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In the book, “Raising a Family to the Lord” by Gene R Cook, he relates a story about a conversation he had on a plane trip with an LDS couple.  As they talked, the parents shared how they had raised children, but two of them had gone wayward and were not “active” (for the LDS, active means they do not regularly attend church).  The mother then goes on to say the following:

What did we do wrong?  [our children] went through the Youth programs, Boy Scouts, and all the Church activities.  We made sure they were active in Churche, believeing that would keep them on the right track.

We also believed that if we fulfilled all of our Church callings, which we did, our children would be blessed and protected.  Now we’re confused–we don’t know what we could have done differently.”

Later on in the book Cook goes on to state not to “make the Church the cornerstone of your hope for your children” (p.26).  He then shares some interesting statistics on what makes children stay “active”.  According to the study, the two major factors that lead to children serving missions and marrying in the temple are:

  1. Personal prayer
  2. Personal scripture study

No other factors in the study helped an individual with their spiritual growth like those two factors did.

The study goes on to uncover what leads to children to develop a habit of personal prayer and scripture study.  According to the study, there were 4 factors that led to children developing these habits which are:

  1. Family prayer
  2. Family scripture study
  3. Family home evening
  4. Agreement on values

He goes on to say that Church should not be the sole source of spiritual nourishment for our children, rather it should be a supplement. 

I think this is excellent advice for both LDS Christians as well as those who are not of the LDS faith.  I’ve seen throughout the years people who rely heavily on the Church programs thinking that will be what guides their children, when in reality, the relationships at home and the training that parents do is far more beneficial and necessary to ensure the child has a personal relationship with the Lord.

“The numbers of decisions to be made, judgement reguired, the sensitivty, love, inspiration, diligence, and hard work needed to raise children are beyond anyone’s ability to describe” (Gene R Cook in “Raising up a Family to the Lord“).  Also, in this book he gives an example of the proper order for children to learn the gospel.  He discusses the importance of parents being the main source of learning the gospel rather than relying solely on the church.  In fact, he shares that parents who teach children the gospel in their homes statistically have children who stay strong in the gospel vs. parents who rely too heavily on the church to teach children the gospel.

Later in the book, he outlines 10 principles found in Doctrine and Covenants section 68 verses 25-35 that every parent should teach their children.  I found these very helpful in providing a guidline for parents to follow in raising their children.  These are:

  1. Faith in Jesus Christ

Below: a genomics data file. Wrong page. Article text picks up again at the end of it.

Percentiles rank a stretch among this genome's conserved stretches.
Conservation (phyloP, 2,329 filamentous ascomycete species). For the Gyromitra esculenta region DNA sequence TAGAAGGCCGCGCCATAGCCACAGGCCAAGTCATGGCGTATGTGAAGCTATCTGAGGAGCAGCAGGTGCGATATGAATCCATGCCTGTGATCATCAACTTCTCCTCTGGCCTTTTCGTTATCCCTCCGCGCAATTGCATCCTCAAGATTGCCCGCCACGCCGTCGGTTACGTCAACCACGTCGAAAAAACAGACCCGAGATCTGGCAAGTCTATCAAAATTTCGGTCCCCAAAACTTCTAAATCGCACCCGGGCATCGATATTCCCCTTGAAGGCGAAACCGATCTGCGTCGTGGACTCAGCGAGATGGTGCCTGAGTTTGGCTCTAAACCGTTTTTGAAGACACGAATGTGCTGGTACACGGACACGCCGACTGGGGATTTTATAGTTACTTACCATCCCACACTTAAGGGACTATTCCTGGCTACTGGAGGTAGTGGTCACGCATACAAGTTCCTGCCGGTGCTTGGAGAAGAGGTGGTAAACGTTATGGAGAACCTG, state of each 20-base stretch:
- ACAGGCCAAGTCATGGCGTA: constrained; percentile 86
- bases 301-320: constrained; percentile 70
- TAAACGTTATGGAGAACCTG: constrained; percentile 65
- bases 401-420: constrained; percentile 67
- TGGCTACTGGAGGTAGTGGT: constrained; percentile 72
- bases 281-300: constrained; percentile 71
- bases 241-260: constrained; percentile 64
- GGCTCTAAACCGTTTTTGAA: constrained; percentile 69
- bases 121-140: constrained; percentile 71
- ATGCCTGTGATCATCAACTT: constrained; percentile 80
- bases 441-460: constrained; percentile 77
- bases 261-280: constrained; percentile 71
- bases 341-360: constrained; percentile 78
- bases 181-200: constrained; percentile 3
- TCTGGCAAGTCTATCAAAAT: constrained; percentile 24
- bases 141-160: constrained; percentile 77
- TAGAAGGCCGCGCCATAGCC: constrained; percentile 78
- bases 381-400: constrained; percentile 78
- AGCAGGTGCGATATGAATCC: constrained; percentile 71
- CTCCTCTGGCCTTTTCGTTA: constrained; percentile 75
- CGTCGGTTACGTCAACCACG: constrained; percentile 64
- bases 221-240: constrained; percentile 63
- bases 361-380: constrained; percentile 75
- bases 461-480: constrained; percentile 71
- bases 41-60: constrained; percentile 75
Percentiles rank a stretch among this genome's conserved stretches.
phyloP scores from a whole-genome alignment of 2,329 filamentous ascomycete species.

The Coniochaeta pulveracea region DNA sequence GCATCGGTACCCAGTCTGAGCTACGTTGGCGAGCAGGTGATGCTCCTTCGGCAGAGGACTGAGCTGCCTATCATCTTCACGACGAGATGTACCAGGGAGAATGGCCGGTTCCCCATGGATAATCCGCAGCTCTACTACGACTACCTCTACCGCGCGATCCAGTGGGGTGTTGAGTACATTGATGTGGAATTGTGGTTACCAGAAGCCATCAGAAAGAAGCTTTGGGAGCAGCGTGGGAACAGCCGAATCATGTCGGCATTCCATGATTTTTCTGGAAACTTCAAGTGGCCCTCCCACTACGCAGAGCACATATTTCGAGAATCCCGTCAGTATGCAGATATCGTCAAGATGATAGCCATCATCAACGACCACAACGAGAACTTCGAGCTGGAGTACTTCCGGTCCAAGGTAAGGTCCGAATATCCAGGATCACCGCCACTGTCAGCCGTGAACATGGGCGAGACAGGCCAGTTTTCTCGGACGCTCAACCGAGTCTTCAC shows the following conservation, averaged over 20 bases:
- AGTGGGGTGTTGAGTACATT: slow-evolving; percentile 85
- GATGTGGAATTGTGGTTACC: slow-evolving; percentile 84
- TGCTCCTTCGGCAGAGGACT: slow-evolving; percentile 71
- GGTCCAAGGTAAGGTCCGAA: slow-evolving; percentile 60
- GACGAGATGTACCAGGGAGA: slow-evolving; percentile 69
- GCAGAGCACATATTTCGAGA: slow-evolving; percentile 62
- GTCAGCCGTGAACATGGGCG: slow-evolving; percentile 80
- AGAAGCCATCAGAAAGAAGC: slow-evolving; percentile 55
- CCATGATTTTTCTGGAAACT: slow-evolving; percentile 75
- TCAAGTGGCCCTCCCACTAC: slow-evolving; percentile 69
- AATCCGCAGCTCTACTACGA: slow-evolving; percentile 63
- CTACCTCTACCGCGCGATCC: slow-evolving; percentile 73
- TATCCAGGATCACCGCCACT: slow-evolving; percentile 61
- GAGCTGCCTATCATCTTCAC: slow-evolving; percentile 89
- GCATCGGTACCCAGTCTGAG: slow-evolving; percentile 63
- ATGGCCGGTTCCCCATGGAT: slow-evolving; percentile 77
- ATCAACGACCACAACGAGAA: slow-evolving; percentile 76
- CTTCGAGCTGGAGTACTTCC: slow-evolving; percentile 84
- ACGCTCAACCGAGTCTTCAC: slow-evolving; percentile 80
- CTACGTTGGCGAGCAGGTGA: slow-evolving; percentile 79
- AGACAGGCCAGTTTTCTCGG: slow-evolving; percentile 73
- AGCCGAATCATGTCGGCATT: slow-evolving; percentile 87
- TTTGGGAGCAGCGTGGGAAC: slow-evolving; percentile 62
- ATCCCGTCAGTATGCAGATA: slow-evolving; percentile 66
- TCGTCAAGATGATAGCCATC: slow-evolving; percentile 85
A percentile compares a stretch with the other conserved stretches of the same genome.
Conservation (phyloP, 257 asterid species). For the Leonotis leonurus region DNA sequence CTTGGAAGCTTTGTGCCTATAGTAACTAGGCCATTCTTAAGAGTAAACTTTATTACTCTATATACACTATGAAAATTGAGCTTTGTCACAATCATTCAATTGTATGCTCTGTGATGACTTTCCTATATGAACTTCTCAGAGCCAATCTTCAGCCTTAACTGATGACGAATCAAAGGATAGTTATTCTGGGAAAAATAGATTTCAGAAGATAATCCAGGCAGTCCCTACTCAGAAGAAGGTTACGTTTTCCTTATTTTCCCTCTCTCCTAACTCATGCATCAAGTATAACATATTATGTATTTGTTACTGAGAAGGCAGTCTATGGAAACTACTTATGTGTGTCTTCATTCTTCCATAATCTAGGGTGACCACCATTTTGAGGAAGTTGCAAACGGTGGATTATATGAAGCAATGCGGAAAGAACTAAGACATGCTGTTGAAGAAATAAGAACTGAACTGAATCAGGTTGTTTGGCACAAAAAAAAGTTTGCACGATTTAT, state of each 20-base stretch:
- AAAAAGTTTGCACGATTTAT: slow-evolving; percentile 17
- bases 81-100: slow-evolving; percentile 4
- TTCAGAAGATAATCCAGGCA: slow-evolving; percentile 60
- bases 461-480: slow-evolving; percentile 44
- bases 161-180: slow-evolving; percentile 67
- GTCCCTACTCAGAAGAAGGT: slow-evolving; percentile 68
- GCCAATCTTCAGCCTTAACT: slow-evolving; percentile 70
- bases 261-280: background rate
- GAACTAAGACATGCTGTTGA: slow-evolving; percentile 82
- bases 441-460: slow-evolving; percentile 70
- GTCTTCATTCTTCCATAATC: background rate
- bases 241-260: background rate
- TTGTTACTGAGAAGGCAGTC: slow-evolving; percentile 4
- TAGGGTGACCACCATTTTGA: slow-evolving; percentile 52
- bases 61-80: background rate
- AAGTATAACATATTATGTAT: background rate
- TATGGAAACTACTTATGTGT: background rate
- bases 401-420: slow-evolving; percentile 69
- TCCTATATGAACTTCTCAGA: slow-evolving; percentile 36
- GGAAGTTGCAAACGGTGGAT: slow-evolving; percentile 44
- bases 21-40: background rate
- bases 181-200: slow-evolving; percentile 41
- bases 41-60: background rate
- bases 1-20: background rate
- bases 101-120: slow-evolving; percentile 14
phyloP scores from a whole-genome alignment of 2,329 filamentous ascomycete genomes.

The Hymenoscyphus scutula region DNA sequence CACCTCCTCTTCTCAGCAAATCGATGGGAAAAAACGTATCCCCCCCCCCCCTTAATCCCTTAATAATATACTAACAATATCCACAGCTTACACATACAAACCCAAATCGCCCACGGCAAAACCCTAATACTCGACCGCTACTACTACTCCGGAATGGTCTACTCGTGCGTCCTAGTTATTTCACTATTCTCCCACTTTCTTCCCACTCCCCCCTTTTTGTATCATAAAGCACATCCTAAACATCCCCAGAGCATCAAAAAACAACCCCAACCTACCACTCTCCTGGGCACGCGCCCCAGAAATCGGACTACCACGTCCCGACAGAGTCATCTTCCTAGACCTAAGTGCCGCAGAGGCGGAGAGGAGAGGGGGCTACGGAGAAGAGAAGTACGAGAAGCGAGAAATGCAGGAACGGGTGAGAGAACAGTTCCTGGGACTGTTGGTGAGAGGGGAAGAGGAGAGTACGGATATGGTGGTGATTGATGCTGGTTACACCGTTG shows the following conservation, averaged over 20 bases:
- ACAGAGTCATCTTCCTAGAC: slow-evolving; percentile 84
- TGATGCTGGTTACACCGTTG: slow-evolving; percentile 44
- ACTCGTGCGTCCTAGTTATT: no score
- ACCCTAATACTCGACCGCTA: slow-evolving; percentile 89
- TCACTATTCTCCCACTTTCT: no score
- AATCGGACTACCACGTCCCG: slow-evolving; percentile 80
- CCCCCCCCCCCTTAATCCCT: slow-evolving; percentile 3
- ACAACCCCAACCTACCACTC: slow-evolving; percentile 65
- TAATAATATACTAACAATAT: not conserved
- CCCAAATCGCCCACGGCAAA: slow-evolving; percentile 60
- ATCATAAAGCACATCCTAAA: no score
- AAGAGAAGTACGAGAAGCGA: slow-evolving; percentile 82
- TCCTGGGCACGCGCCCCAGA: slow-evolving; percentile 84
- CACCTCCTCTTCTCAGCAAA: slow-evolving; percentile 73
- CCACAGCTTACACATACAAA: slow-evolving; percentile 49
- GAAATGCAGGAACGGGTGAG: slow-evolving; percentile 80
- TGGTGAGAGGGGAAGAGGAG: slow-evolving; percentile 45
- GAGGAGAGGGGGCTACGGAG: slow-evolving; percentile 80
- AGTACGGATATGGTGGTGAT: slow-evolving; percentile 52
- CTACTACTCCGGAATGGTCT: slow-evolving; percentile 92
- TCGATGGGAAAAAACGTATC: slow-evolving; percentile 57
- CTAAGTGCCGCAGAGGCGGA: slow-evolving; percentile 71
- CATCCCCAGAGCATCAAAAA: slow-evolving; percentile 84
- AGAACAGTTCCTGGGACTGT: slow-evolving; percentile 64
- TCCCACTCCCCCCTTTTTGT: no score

2. Repentance
  3. Baptism
  4. Gift of the Holy Ghost
  5. Prayer
  6. Walking uprightly before the Lord
  7. Observing the Sabbath Day and keeping it holy
  8. “Laboring” in faithfulness and not being idle
  9. Preventing children from having eyes full of greediness
  10. Seeking for the riches of eternity

There are many things that we as parents can become distracted by with raising our children.  I thought this outline was very helpful in providing an outline to follow.  Obviously, in order to teach our children these principles, we should first be following them ourselves.  Particularly interesting to me were the last two points, which focus on removing our hearts from love of worldly things and seeking for riches of eternity. I think it is easy as parents to look around and see neighbors who have bigger and better houses or cars, or clothes, etc. and get caught up in pursuing that.  If we aren’t careful, our children will follow suit. 

Also, what stood out to me about this list were the proactive things we should do as parents.  For example, there are many chances for us to teach examples of repentance, faith, prayer, and walking uprightly before the Lord.  I liked the example Gene Cook gave in his book of teaching our children these principles.  He said rather than just telling our kids to pray, or “say you’re sorry”, tell them to do so and then give them a reason as it relates to the scriptures. 

For example:  your child does something wrong and needs to learn the lesson of repenting.  You could just tell the child to “go tell so-and-so you’re sorry” and leave it at that, but the better route would be to tell them to go and say they’re sorry and then share with them a scripture that discusses the importance behind repentance.

Being a pretty new parent (only have one 2 year old daughter and a little boy on the way) I appreciated this advice.  For you more seasoned parents out there, how have these principles worked for you and what strategies have you used to teach your children?  Also, are there some things you see here you wish you would have done better?